for Recycled Computer Equipment?
For those of you who may not have the budget for new computer equipment, there are lots of options available to you. Before you rule out new equipment, investigate whether you are eligible for educational or non-profit discounts. Many of the larger hardware and software companies offer these types of discounts. If new is definitely out of reach, consider looking for “gently used” equipment. As Tanya Clary- Vandergaag indicated in her article in the last issue of CONNECT, many large companies upgrade computer equipment on a regular basis. What is out-of-date to them may be just fine for your purposes. When you accept donations like this, keep in mind that the equipment may require a lot of setup before it is ready for you to use. There are government and non-profit programs that will do this work for you. Computers for Schools (http://cfs-ope.ic.gc.ca) is a federal program that collects computers and donates them to schools, libraries and provincial/territorial employment and training programs across Canada. Reboot Canada (http://reboot.on.ca) is a non-profit organization that refurbishes computer equipment and distributes it to charitable organizations.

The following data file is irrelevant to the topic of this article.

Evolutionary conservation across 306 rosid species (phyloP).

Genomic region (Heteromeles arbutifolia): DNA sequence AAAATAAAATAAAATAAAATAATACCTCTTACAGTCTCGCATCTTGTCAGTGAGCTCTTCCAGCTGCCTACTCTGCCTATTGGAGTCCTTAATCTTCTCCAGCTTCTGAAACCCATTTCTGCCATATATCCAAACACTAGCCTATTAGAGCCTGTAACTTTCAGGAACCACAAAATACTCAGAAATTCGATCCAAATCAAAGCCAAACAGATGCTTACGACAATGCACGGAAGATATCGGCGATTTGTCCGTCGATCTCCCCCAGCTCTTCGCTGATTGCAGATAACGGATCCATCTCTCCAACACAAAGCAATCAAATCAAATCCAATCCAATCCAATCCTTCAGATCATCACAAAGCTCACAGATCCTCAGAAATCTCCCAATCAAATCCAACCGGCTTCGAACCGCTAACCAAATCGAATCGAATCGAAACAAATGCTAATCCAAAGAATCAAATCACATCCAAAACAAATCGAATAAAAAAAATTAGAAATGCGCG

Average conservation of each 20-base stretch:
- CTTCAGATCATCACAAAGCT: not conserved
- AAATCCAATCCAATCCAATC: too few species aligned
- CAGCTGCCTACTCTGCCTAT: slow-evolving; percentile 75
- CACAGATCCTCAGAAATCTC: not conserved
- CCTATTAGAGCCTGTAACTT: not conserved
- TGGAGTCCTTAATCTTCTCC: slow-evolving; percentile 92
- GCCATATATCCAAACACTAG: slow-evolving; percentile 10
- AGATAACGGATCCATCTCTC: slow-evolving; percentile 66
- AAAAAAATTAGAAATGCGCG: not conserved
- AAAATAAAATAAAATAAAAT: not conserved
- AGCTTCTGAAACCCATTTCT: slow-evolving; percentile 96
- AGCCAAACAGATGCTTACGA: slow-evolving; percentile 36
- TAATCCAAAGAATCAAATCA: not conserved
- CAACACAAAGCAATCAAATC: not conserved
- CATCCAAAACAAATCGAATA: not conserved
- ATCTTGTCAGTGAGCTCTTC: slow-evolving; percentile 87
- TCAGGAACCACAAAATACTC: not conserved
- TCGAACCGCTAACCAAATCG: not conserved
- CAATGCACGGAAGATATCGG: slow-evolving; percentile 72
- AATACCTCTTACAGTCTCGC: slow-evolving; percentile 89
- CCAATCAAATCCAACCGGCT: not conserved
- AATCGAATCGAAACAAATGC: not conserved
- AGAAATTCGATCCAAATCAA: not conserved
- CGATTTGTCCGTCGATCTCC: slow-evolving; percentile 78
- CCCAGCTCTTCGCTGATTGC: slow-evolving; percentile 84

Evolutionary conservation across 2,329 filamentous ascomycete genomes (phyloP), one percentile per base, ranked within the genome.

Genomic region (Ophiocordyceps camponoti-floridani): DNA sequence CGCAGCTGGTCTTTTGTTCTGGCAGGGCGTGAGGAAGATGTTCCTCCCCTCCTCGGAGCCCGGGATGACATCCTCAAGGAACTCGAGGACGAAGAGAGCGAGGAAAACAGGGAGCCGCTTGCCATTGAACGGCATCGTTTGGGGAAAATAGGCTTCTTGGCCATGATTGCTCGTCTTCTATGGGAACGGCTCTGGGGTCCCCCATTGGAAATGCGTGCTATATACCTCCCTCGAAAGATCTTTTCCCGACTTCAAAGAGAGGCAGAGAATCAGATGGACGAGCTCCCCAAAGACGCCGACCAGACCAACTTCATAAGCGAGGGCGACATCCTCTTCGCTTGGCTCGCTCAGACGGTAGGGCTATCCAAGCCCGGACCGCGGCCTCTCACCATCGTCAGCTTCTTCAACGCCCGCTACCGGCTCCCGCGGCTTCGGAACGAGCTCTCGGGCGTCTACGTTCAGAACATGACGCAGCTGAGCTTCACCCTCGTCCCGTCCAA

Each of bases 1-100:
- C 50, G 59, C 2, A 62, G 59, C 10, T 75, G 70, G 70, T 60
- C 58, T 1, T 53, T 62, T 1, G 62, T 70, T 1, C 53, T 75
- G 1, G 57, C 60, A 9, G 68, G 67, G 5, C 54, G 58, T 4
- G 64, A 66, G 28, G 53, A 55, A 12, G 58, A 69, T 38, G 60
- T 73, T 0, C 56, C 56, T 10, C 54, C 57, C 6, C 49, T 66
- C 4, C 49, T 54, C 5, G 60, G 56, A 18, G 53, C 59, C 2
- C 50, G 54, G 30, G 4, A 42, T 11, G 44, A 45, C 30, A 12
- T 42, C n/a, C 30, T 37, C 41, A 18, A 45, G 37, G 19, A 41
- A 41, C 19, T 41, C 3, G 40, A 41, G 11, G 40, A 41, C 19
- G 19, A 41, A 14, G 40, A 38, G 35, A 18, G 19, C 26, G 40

TexToys is a collection
of two authoring programs: WebRhubarb and WebSequitur. Both programs
WebRhubarb exercises require learners to reconstruct a text word by word. The words in the text are hidden and then uncovered as the students type them. If the learner types the wrong word or spells a word incorrectly it is collected in a list of incorrect words. Learners can receive hints if necessary.
WebSequitur breaks a text into segments of equal length and asks students to reorder these segments.
Creating these exercises is very simple. Instructors type a text and then export it in a webpage format. The exercises can then be used offline or uploaded to a server, hotpotatoes.net, for access online. The offline version can be viewed without a connection to the Internet but your computer must have an Internet browser such as Netscape. The online version can be accessed on any computer which has an Internet connection.
A shareware version of this software can be downloaded from http://www.cict.co.uk/software/textoys/index.htm. The shareware version restricts you to short exercises and doesn’t allow you to upload your exercises to the Internet.
It is often difficult to find software suited to the adult beginning reader. Most programs that teach reading and writing skills assume that some level of literacy has been achieved. The best place to find simple, familiar words is in a picture dictionary. A software dictionary has the advantage of audio as well as visual cues, and the learner can practise computer skills, particularly mouse manipulation. In this issue, we have chosen to focus on two interactive picture dictionaries: The Oxford Interactive Picture Dictionary and The Protea Interactive Picture Dictionary. Reviews of each appear on Page 4.
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